Planners green light calming devices

By Thomas Wilson
The Elizabethton Regional Planning Commission voted Tuesday night to recommend the installation of "traffic calming devices" along portions of six city streets, but stopped short of mandating the devices be speed bumps.
City Director of Planning and Development David Ornduff said he had received petitions signed by the required 67 percent of residents along a designated street who wanted the devices to slow traffic in their neighborhoods. Commissioner Nancy Alsup said the city's creation of speed bump devices along West Mill Street had slowed traffic but hadn't reduced the number of vehicles.
"It has slowed the traffic down and people don't mind it because people are still down there bumper to bumper," Alsup, who resides on Mill Street, said.
The commission voted 7-0 to recommend installing traffic calming devices on the streets up for consideration. Street areas where petitions were approved and recommended by city officials are:
* West C Street between Bomber Avenue and Eisenhour Street (one device)
* West Riverview Drive between Ash Street and Roan Street (two devices)
* Locust Street between Brandon Street and Race Street (one device)
* Bluefield Avenue between Carriger Avenue and Siam Road (two devices)
* Race Street between North Pine Street and North Lynn Avenue (one elevated cross walk)
* Riverview Drive between Ingram Street and Siam Road.
The city installed speed bumps along West Mill Street to neutralize speeding. "It was a race track until they put the calming devices on it," said Charles McQueen, Hemlock Street, of the Mill Street speed bumps.
While city officials believe the installation of speed bumps, aka "traffic calming devices", boosts safety, some residents feel it only makes more painstaking the task of getting from point A to point B in areas with minimal traffic. Sid Hodge, 406 W. Riverside Dr., adamantly opposed the creation of speed bumps along Riverside citing the diversion of traffic to Riverside Drive since the Mill Street devices were installed. Hodge recommended more four-way stops at neighborhood intersections and more police patrol along the Riverside Drive area.
"If they'd keep a man down there I believe the city would make some money," he said.
Ornduff said petitioners had complained of motorists speeding through neighborhoods, reckless driving and loud music. He said the calming devices could take the form of more four-way stops at intersections, pedestrian cross walks, increased police patrols or speed bumps. The commission's recommendations now puts the decision of placement and types of devices in the hands of the city council.
Prior to convening as the planning commission, the commission convened as the Board of Zoning Appeals (BZA) to hear variance requests connected to several high-profile commercial developments.
The commission voted 7-0 to recommend the city grant an easement to Elizabethton Federal Saving Bank to accommodate an expansion project of the bank's North Sycamore Street branch. The bank had requested BZA grant a variance. However, the variance came up against the city's right of way rather than a private property owner's property line, necessitating the easement recommendation. Ornduff said after the meeting the commission effectively recommended that the council grant the easement with documents drafted by the city's legal department.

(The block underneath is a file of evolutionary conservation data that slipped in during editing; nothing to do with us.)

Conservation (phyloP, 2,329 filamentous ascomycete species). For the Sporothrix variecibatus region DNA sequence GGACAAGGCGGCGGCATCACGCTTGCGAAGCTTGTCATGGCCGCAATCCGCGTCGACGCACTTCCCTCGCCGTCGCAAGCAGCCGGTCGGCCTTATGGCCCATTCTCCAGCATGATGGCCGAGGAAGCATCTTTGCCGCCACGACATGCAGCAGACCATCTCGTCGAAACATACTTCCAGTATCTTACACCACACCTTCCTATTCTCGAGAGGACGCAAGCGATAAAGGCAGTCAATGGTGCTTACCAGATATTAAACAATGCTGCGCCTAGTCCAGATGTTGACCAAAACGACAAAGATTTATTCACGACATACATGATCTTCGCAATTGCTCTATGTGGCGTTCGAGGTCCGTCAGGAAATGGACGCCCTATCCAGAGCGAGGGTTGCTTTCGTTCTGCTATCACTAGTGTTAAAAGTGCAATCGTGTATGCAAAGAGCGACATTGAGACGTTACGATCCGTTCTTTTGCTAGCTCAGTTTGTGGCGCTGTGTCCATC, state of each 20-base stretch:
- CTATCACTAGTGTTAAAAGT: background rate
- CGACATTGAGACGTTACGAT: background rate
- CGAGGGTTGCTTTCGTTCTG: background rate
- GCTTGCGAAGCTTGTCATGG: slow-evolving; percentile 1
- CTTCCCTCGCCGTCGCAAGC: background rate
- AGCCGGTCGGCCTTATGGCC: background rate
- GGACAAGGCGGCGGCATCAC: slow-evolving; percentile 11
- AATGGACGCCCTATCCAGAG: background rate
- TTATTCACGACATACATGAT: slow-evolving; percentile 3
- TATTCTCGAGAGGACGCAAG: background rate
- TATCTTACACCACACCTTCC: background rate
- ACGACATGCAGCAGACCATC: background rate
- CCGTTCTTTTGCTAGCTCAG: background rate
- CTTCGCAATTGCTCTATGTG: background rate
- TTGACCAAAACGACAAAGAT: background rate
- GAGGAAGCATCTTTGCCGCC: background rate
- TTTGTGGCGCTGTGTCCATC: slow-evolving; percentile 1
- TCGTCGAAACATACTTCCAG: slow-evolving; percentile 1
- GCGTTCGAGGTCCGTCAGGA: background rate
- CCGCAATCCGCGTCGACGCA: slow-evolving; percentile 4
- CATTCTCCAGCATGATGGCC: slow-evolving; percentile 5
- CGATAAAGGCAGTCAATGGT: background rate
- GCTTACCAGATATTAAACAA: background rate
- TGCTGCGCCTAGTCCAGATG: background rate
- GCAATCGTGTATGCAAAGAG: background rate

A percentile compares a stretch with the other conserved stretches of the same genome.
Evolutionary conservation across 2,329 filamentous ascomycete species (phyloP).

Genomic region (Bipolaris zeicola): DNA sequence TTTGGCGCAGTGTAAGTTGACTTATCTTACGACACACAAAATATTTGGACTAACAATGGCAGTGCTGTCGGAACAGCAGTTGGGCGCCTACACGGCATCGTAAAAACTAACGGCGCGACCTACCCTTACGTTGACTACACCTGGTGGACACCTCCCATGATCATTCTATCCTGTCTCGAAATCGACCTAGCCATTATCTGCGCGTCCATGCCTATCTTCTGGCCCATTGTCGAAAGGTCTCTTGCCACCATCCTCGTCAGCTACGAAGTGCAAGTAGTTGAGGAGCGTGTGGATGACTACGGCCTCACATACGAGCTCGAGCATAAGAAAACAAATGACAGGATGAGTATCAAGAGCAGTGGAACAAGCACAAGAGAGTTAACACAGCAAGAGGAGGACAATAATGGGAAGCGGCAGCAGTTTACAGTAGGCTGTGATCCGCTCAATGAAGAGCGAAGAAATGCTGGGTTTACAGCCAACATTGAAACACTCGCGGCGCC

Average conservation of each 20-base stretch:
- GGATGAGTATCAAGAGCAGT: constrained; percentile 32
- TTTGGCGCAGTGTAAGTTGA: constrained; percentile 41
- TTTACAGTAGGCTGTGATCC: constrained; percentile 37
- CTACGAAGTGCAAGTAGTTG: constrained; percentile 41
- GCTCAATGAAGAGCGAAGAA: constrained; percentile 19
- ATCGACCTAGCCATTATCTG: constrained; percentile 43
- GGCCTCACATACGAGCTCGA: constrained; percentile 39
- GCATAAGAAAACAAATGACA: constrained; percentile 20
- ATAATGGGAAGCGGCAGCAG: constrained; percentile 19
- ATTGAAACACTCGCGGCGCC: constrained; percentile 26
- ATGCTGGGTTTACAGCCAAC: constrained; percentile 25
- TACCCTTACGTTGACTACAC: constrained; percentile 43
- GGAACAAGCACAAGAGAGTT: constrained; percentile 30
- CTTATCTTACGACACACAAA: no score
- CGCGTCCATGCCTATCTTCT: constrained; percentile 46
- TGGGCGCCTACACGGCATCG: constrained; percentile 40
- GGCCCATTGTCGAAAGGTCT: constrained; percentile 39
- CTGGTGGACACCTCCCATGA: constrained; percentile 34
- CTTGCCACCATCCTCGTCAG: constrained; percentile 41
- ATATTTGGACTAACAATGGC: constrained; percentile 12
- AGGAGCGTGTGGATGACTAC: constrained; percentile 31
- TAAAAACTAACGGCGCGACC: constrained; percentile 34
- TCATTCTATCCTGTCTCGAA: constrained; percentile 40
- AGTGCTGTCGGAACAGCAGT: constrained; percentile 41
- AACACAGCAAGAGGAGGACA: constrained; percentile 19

The commission shot down a set back variance request submitted to develop popular storage buildings on a portion of the former General Shale property at 629 N. Sycamore St. Gary Tysinger of Tysinger, Hampton & Partners engineering in Johnson City appeared on behalf of the property owners requesting a variance allowing a side set back of 7.5 feet rather than 10 feet from the development. Property set backs listed in zoning districts require a structure built on property inside city limits to be 10 feet from the side and 25 feet from the rear of an adjoining property line. He also said a lack of drainage on the property caused the development to require a set back.
Stan Harrison of the state's regional planning office said state law specified that variances were granted if a topographical issue prevented a building from meeting existing set back requirements.
Ornduff said city staff felt the 1-acre property gave the developers enough space to build the units without requiring a variance. "It is pretty much flat as a pancake," he said. Attorney Charlton DeVault representing the commission concurred that owners did not have a strong reason to have the variance granted.
"Wanting to maximize profit on a piece of property is not a criteria," he said. BZA denied the request 4-3 with board members Manual Bandarra, Haynes Elliott, Ken Markland and Sam Shipley voting no while Victor Deloach, Nancy Alsup and Jack Cole voted yes. The members acting as the planning commission voted 6-0 to approve the site plan for the development with a contingency that developers submit a revised plan adhering to set back requirements.
BZA voted 7-0 to grant a side set back variance to Bob Brumit, owner of the 920 Broad St. property where Food City operates. Brumit said the supermarket chain planned to expand their Broad Street store by 10,140 square-feet and modernize the building similar to newer Food City stores. He also claimed the expansion could add up to 100 new jobs at the location.
Harrison advised the commission that to remain consistent, he did not recommend granting the variance because no issues forced the variance except how the building was to be constructed.
Deloach said "due to jobs" he moved to grant the variance to Brumit. BZA members voted 6-0 to approve the variance. The planning commission also voted 6-0 to approve the site plan for the Food City expansion.